As a plastic surgeon, I can think of a number of treatment options to fill her face so she looks like a teenager.   Sculptra, an injectable poly L lactic acid first used in men with AIDS and now approved by the FDA for aesthetic facial filling, would be an excellent option.  It is long lasting, extremely effective for global filling, and has not shown any allergic reactions.  It is basically the same material used for decades to dissolve sutures.  Therefore, I do not see any contraindication in a young girl.   Since she does not have fat to spare, we cannot transfer fat as a graft, which would be another good option.  

I am trying to reach out to this family.  The course of this young girl’s psychological life can be dramatically changed with two office visits and Sculptra!   Her mom needs to know that this is available. 

As the author of The Brown Fat Revolution, I make the point that fat is the most important determinant of facial aging.  The effects of Lipodystrophy Syndrome illustrate that point.  This 13-year-old face doesn’t look old due to gravity, the descent of tissue, or wrinkles, the common characteristics that we think cause aging.  The only missing structure is fat!  Women need fat to look young and healthy.  They need toned, well-structured brown fat!   Brown fat is the answer to an ageless face.

Skinny Women

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American women are obsessed with being thin.  Ironically, as a woman ages, if she becomes too thin, she also looks older.  The face needs fat to look young and the body needs fat to create the curves that define femininity.  Deprivation diets and extreme exercise can produce thinness, but should thinness be the goal?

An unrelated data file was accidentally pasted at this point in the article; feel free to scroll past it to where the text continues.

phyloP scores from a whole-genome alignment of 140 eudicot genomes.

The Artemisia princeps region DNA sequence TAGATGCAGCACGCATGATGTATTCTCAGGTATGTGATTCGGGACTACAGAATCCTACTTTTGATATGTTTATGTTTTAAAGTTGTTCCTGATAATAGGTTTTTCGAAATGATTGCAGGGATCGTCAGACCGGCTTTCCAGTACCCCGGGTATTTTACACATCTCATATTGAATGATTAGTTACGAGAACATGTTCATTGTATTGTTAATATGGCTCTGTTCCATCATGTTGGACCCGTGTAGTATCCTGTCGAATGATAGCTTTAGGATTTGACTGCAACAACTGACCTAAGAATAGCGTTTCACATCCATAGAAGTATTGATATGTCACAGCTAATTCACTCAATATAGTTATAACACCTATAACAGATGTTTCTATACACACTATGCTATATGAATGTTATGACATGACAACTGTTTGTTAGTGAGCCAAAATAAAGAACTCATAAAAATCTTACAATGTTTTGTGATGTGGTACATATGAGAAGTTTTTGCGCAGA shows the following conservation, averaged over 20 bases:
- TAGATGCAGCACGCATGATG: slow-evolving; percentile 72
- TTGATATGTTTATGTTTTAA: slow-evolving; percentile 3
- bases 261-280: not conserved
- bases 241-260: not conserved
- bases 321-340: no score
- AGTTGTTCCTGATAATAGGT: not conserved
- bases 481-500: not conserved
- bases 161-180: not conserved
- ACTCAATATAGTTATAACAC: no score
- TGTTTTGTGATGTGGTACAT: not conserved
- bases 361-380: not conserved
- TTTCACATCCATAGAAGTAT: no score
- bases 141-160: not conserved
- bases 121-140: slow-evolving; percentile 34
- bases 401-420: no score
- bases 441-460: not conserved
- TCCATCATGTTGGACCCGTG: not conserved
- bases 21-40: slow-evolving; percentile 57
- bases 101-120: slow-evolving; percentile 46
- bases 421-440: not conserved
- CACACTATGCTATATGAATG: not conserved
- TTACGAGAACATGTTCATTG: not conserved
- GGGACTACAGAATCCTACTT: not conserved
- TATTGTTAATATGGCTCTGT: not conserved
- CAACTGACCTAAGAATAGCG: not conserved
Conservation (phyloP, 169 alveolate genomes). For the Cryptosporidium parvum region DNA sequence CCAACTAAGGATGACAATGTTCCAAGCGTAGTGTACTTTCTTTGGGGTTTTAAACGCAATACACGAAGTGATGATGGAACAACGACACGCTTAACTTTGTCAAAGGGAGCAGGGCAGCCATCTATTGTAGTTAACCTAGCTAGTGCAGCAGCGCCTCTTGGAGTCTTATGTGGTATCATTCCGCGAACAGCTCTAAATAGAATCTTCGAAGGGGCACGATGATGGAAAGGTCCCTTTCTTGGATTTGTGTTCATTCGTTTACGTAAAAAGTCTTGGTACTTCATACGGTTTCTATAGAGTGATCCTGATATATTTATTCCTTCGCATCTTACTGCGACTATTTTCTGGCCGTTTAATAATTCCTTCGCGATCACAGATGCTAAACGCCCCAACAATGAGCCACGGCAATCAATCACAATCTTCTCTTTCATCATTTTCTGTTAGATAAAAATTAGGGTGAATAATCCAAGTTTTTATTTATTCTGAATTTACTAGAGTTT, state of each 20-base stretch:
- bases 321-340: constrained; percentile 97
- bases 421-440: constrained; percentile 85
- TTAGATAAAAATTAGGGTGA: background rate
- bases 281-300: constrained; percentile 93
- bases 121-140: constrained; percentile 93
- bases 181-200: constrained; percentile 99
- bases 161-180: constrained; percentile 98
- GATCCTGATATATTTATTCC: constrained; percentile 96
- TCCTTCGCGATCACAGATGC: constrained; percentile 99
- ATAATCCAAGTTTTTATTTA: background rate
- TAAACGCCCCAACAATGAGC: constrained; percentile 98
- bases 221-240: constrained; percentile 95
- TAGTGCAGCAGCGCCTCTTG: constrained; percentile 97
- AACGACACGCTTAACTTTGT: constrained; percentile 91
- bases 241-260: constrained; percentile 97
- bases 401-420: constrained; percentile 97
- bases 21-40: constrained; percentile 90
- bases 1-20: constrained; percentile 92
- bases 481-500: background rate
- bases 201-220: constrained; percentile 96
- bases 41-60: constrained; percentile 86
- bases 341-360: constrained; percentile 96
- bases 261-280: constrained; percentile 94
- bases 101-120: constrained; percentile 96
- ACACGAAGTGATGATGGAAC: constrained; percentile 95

A recent Japanese study found that extremely thin people shorten their life span by 5 years.  The study included people between the ages of 40 and 79.  Other possible parameters to account for thinness, such as smoking or illness, were taken into account and the findings were still found to be significant.

I am not at all surprised by this study.  Most extremely thin women have over-dieted and made unhealthy food choices.  As someone who assesses tissue quality every day in the Operating Room, I’ve seen first-hand how their tissues pay a price, appearing physically older than their chronological age.  Ironically, I observe poor quality yellow fat more frequently on very thin women than the preferred resilient brown fat.  So skinny is not good!   Most super-thin patients that I see are not healthy, which supports the findings in this Japanese study.

However, you can be attractively thin and healthy!   To accomplish this goal, you must eat well to supply all tissues with the nutrients necessary for continuous repair and restoration.  This need to consider tissue quality when making food choices is at the heart of The Brown Fat Diet:  Lose weight, but maintain a healthy layer of fat to look good and feel energized all of the time.  

This study does not take into account the fact that extreme thinness is a symptom of poor quality tissue,   It is not the thinness per se that defines lifespan but the tissue quality.  You can be thin, increase your lifespan and be very healthy if your tissues are lean in the sense of “healthy lean”, not “deprived lean.”  The Brown Fat Diet can achieve this goal:  shred yellow fat (become thin) but replace it with a healthy layer of brown fat and a global improvement in the quality of all tissues.